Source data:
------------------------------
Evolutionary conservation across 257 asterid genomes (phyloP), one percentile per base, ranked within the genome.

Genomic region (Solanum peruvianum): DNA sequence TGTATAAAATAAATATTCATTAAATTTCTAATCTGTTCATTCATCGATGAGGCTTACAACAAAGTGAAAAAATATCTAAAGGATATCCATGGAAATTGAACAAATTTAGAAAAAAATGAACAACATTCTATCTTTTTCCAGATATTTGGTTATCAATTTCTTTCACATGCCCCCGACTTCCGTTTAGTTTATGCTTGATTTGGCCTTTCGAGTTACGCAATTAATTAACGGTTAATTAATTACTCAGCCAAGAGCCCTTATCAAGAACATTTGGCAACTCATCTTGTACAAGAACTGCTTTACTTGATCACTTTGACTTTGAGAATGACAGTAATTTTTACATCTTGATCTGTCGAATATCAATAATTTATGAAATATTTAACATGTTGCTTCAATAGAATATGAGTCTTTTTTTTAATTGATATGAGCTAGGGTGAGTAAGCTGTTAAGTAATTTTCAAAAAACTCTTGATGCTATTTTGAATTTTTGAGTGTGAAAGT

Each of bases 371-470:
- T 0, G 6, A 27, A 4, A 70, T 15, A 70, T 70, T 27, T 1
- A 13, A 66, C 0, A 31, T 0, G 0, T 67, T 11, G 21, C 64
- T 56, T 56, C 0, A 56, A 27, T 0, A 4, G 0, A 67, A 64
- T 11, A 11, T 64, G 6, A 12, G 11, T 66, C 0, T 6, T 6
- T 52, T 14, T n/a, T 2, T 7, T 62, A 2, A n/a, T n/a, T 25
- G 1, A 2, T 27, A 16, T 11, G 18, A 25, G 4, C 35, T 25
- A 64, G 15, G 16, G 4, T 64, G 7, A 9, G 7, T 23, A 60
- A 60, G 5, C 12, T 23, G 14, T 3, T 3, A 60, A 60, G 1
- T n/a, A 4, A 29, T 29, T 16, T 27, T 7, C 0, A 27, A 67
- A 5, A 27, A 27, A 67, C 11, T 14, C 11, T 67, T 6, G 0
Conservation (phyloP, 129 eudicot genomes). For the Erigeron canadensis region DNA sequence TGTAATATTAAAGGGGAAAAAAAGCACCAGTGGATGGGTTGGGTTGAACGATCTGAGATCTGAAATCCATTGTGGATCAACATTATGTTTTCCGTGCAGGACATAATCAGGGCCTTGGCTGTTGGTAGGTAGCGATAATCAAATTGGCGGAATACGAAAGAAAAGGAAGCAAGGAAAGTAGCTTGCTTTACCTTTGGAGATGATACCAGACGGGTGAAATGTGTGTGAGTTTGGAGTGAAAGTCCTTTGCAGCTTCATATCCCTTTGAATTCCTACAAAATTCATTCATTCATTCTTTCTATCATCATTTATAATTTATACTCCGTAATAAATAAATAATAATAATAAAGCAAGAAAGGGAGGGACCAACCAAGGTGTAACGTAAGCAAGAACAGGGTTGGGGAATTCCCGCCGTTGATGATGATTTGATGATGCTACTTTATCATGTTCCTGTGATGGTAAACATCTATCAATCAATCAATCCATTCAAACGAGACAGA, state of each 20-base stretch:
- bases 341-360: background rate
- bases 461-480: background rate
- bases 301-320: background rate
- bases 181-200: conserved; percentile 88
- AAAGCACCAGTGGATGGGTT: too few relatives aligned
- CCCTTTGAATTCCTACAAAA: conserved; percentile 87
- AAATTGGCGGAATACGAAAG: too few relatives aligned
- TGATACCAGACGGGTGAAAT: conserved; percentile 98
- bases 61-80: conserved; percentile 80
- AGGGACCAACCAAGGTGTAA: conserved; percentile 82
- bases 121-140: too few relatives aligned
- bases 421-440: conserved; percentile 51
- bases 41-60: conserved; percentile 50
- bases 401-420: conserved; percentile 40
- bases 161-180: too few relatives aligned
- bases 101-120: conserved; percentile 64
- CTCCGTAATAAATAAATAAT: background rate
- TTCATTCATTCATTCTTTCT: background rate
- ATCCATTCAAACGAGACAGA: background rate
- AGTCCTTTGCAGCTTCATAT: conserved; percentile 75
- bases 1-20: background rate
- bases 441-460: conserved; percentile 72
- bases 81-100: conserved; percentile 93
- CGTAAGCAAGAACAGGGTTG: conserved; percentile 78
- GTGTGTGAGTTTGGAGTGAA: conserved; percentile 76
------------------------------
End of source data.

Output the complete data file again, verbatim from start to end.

Evolutionary conservation across 257 asterid genomes (phyloP), one percentile per base, ranked within the genome.

Genomic region (Solanum peruvianum): DNA sequence TGTATAAAATAAATATTCATTAAATTTCTAATCTGTTCATTCATCGATGAGGCTTACAACAAAGTGAAAAAATATCTAAAGGATATCCATGGAAATTGAACAAATTTAGAAAAAAATGAACAACATTCTATCTTTTTCCAGATATTTGGTTATCAATTTCTTTCACATGCCCCCGACTTCCGTTTAGTTTATGCTTGATTTGGCCTTTCGAGTTACGCAATTAATTAACGGTTAATTAATTACTCAGCCAAGAGCCCTTATCAAGAACATTTGGCAACTCATCTTGTACAAGAACTGCTTTACTTGATCACTTTGACTTTGAGAATGACAGTAATTTTTACATCTTGATCTGTCGAATATCAATAATTTATGAAATATTTAACATGTTGCTTCAATAGAATATGAGTCTTTTTTTTAATTGATATGAGCTAGGGTGAGTAAGCTGTTAAGTAATTTTCAAAAAACTCTTGATGCTATTTTGAATTTTTGAGTGTGAAAGT

Each of bases 371-470:
- T 0, G 6, A 27, A 4, A 70, T 15, A 70, T 70, T 27, T 1
- A 13, A 66, C 0, A 31, T 0, G 0, T 67, T 11, G 21, C 64
- T 56, T 56, C 0, A 56, A 27, T 0, A 4, G 0, A 67, A 64
- T 11, A 11, T 64, G 6, A 12, G 11, T 66, C 0, T 6, T 6
- T 52, T 14, T n/a, T 2, T 7, T 62, A 2, A n/a, T n/a, T 25
- G 1, A 2, T 27, A 16, T 11, G 18, A 25, G 4, C 35, T 25
- A 64, G 15, G 16, G 4, T 64, G 7, A 9, G 7, T 23, A 60
- A 60, G 5, C 12, T 23, G 14, T 3, T 3, A 60, A 60, G 1
- T n/a, A 4, A 29, T 29, T 16, T 27, T 7, C 0, A 27, A 67
- A 5, A 27, A 27, A 67, C 11, T 14, C 11, T 67, T 6, G 0
Conservation (phyloP, 129 eudicot genomes). For the Erigeron canadensis region DNA sequence TGTAATATTAAAGGGGAAAAAAAGCACCAGTGGATGGGTTGGGTTGAACGATCTGAGATCTGAAATCCATTGTGGATCAACATTATGTTTTCCGTGCAGGACATAATCAGGGCCTTGGCTGTTGGTAGGTAGCGATAATCAAATTGGCGGAATACGAAAGAAAAGGAAGCAAGGAAAGTAGCTTGCTTTACCTTTGGAGATGATACCAGACGGGTGAAATGTGTGTGAGTTTGGAGTGAAAGTCCTTTGCAGCTTCATATCCCTTTGAATTCCTACAAAATTCATTCATTCATTCTTTCTATCATCATTTATAATTTATACTCCGTAATAAATAAATAATAATAATAAAGCAAGAAAGGGAGGGACCAACCAAGGTGTAACGTAAGCAAGAACAGGGTTGGGGAATTCCCGCCGTTGATGATGATTTGATGATGCTACTTTATCATGTTCCTGTGATGGTAAACATCTATCAATCAATCAATCCATTCAAACGAGACAGA, state of each 20-base stretch:
- bases 341-360: background rate
- bases 461-480: background rate
- bases 301-320: background rate
- bases 181-200: conserved; percentile 88
- AAAGCACCAGTGGATGGGTT: too few relatives aligned
- CCCTTTGAATTCCTACAAAA: conserved; percentile 87
- AAATTGGCGGAATACGAAAG: too few relatives aligned
- TGATACCAGACGGGTGAAAT: conserved; percentile 98
- bases 61-80: conserved; percentile 80
- AGGGACCAACCAAGGTGTAA: conserved; percentile 82
- bases 121-140: too few relatives aligned
- bases 421-440: conserved; percentile 51
- bases 41-60: conserved; percentile 50
- bases 401-420: conserved; percentile 40
- bases 161-180: too few relatives aligned
- bases 101-120: conserved; percentile 64
- CTCCGTAATAAATAAATAAT: background rate
- TTCATTCATTCATTCTTTCT: background rate
- ATCCATTCAAACGAGACAGA: background rate
- AGTCCTTTGCAGCTTCATAT: conserved; percentile 75
- bases 1-20: background rate
- bases 441-460: conserved; percentile 72
- bases 81-100: conserved; percentile 93
- CGTAAGCAAGAACAGGGTTG: conserved; percentile 78
- GTGTGTGAGTTTGGAGTGAA: conserved; percentile 76